Ho-hum. The intro was okay as far as it went, but it went wonky. DeSantis will have the money to make the race entertaining. As long as he's likely to go down, he should go down really swinging. Talk about the future of Pittsburgh, Mark. Give the people what they need as well as what they want. No one cares if Luke Ravenstahl is a star-struck, ethically-challenged celebrity chaser. He's a publicly pleasant guy and a Democrat in a city where that's almost all that matters.
What Pittsburgh needs is leadership. It could come from the Mayor's office or from City Council or from any number of other sources. (If I sound for a moment like I've watched The American President one too many times, it's because I have.) Luke Ravenstahl's problem isn't just that he's done nothing. His problem is that he has failed to lead.
What does that mean?
In my book, the biggest test of leadership is the ability to attract good and talented people to the cause. A leader inspires people to follow. If you're Mayor, that means that good and talented people should want to work for you and for the City that you represent. Look around city government right now. The P-G reports: City Hall Hobbled by Brain Drain. The official line is that budget constraints hobble hiring, but that explanation hides a deeper problem. Folks who staff municipal government don't do it for the pay (which is low) or the hours (which are long). Those managers and directors do it because at some level, they believe. Right now, the believers are fleeing. That's a bad sign. Eventually, it's not just the staff that will turn their backs. Eventually, the rest of the City will turn their backs, too.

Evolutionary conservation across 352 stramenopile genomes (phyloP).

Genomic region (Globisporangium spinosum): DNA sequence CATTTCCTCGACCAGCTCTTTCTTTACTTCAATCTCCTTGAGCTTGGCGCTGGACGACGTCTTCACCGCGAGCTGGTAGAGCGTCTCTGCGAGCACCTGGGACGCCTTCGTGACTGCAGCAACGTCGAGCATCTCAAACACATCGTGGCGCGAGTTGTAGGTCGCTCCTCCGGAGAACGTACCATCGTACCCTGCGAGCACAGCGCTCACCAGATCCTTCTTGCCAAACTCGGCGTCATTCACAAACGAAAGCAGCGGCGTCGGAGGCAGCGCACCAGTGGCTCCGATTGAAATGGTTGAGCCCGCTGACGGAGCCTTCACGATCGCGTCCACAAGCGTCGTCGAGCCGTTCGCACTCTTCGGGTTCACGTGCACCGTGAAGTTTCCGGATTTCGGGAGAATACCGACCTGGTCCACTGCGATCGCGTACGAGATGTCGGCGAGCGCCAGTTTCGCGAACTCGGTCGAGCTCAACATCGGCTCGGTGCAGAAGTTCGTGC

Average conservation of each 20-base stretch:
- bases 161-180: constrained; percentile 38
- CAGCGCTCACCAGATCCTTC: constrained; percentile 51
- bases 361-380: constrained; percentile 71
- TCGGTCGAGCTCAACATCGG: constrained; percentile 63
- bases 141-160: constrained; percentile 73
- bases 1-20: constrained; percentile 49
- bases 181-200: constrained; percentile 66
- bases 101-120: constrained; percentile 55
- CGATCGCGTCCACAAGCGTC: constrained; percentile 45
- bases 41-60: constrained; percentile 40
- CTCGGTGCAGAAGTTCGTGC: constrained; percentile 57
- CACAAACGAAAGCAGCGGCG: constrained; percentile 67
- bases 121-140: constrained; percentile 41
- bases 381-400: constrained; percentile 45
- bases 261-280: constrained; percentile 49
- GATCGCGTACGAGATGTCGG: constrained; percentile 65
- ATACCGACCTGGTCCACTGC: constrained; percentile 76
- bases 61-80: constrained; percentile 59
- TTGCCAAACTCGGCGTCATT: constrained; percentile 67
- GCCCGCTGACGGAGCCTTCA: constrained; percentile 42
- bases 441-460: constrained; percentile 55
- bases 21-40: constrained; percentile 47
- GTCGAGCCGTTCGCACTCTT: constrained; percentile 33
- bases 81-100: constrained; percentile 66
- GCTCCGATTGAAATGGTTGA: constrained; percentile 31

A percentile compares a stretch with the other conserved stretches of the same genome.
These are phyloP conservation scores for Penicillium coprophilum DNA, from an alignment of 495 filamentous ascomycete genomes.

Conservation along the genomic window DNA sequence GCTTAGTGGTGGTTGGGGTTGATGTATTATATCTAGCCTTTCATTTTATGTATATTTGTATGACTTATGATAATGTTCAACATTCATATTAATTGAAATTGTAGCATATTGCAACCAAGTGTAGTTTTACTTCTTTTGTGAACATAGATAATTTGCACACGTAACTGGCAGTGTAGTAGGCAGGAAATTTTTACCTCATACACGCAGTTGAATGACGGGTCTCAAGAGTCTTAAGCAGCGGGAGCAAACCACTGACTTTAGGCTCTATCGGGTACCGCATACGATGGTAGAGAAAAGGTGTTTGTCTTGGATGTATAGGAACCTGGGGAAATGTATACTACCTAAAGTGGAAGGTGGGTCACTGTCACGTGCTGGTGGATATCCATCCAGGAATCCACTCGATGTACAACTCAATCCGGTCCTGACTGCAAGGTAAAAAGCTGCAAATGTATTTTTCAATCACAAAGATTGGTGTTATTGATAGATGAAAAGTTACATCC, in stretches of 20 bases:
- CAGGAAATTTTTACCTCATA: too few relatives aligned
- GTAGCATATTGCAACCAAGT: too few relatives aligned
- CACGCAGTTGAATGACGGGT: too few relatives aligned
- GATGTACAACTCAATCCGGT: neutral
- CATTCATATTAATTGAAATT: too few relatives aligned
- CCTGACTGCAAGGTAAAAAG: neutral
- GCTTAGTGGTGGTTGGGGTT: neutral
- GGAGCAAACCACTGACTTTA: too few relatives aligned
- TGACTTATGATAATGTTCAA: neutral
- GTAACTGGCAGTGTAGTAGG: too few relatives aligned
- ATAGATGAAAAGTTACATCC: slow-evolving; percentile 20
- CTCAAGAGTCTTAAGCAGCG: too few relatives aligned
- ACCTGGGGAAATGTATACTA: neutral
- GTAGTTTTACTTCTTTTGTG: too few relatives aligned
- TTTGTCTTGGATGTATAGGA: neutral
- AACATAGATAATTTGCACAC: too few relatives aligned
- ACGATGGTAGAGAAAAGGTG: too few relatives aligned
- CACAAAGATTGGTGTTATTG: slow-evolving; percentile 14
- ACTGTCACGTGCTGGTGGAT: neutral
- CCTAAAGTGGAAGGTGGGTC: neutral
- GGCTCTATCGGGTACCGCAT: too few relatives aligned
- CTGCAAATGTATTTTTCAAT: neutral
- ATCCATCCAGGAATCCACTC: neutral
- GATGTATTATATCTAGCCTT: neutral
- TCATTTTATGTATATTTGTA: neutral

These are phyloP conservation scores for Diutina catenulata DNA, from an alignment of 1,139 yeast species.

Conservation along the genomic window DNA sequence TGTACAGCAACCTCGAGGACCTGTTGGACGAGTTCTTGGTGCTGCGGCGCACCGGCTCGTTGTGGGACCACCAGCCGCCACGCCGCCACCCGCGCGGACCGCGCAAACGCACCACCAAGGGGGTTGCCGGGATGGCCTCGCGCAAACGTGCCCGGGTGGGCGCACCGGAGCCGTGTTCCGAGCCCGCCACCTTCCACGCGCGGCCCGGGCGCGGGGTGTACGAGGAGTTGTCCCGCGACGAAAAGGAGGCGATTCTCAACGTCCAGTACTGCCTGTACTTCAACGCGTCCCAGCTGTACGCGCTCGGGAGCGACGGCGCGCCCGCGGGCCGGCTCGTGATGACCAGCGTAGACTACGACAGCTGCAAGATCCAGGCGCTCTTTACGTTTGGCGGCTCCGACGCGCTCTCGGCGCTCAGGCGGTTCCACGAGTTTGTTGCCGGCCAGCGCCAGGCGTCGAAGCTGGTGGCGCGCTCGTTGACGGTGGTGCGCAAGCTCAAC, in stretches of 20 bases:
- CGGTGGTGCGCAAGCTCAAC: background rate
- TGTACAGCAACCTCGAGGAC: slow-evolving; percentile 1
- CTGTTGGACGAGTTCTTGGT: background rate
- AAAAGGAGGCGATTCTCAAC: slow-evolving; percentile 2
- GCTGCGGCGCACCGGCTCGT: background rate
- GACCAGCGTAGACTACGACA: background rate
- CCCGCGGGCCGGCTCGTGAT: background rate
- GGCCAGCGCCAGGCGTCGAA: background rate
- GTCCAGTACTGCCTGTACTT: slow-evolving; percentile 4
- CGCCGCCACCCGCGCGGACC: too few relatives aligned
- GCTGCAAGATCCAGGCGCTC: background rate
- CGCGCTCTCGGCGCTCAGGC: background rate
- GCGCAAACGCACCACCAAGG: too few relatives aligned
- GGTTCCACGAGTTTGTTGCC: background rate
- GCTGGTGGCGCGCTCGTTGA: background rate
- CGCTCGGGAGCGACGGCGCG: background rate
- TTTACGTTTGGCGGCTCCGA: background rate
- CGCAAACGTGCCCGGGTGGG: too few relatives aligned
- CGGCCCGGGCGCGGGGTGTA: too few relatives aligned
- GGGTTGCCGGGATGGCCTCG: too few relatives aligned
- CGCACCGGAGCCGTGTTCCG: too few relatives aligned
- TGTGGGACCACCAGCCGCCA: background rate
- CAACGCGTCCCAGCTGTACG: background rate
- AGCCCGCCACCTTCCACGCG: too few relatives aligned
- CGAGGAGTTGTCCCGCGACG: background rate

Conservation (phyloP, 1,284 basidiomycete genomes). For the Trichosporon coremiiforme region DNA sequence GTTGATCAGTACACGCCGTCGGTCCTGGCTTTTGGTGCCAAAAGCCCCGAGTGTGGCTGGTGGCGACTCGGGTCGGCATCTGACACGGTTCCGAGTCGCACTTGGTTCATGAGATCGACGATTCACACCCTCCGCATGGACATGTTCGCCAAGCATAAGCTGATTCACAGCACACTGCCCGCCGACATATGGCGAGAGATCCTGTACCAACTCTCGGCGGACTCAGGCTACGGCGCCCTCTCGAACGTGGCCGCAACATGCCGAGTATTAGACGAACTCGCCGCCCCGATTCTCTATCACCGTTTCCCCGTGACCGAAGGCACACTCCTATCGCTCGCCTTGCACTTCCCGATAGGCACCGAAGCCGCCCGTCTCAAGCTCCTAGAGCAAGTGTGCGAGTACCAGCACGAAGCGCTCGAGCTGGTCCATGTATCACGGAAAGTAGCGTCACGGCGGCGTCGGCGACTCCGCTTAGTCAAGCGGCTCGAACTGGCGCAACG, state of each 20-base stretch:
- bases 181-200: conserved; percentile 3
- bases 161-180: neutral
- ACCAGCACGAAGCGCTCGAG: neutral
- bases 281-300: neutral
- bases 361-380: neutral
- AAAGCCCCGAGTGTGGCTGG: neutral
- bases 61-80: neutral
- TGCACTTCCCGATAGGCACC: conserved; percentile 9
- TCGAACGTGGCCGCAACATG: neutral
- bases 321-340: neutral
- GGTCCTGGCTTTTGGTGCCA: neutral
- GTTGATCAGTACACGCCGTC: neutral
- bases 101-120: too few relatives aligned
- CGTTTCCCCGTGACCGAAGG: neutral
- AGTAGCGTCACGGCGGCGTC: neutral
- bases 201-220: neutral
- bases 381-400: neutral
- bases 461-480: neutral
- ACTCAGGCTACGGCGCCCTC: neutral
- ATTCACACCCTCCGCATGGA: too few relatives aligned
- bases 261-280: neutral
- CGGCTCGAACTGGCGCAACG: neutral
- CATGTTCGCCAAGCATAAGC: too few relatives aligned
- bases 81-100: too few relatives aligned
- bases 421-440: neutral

If you want to change things -- if you're running for office (Mayor, say) -- what do you do? Go beyond pointing out the lack of activity. Go beyond putting out a conventional platform (which DeSantis is preparing to do). On top of that: Put something out there that people can rally behind, both your future staff and your prospective supporters in the electorate. Inspire them. You may lose (DeSantis almost certainly will lose), but inspire someone to pick up the banner and carry that momentum forward. There will be another election before we know it.
How about this? Declare that the following five things should and will be *the* major priorities of the City, and that the Mayor should and will collaborate with the County Executive, County Council, City Council, the School Board and Superintendent, and other regional leaders to make them *the* major priorities of the region. The specifics are important, and those have to be worked out. Inspiration, though, arrives via the vision.
(1) Business and jobs creation.
(2) Public education.
(3) Equitable taxation for individuals, families, homeowners, and businesses.
(4) Ethical, effective, and responsive government.
(5) Safe and clean natural and manmade regional infrastructure. A clean environment, in other words; safe bridges and roads; and sensible public transportation.
It doesn't have to be the Mayor or Mark DeSantis who puts this out there. Mike Tomlin could do it (after he wins the Super Bowl, at least). Or John Murray. Or Astro Teller. Or Jared Cohon or Mark Nordenberg. Or Glen Meakem. I'm not interested in political affiliation and I'm not necessarily interested in politics. As Ben Stein said in Ferris Bueller's Day Off, "Anyone? Anyone?" *Someone* needs to start talking this way; someone needs to build a new way of thinking about Pittsburgh's future. If you build it, people will come. They will most definitely come.
At the least, they'll stop talking about whether UPMC should have bought Luke a ticket to a golf outing.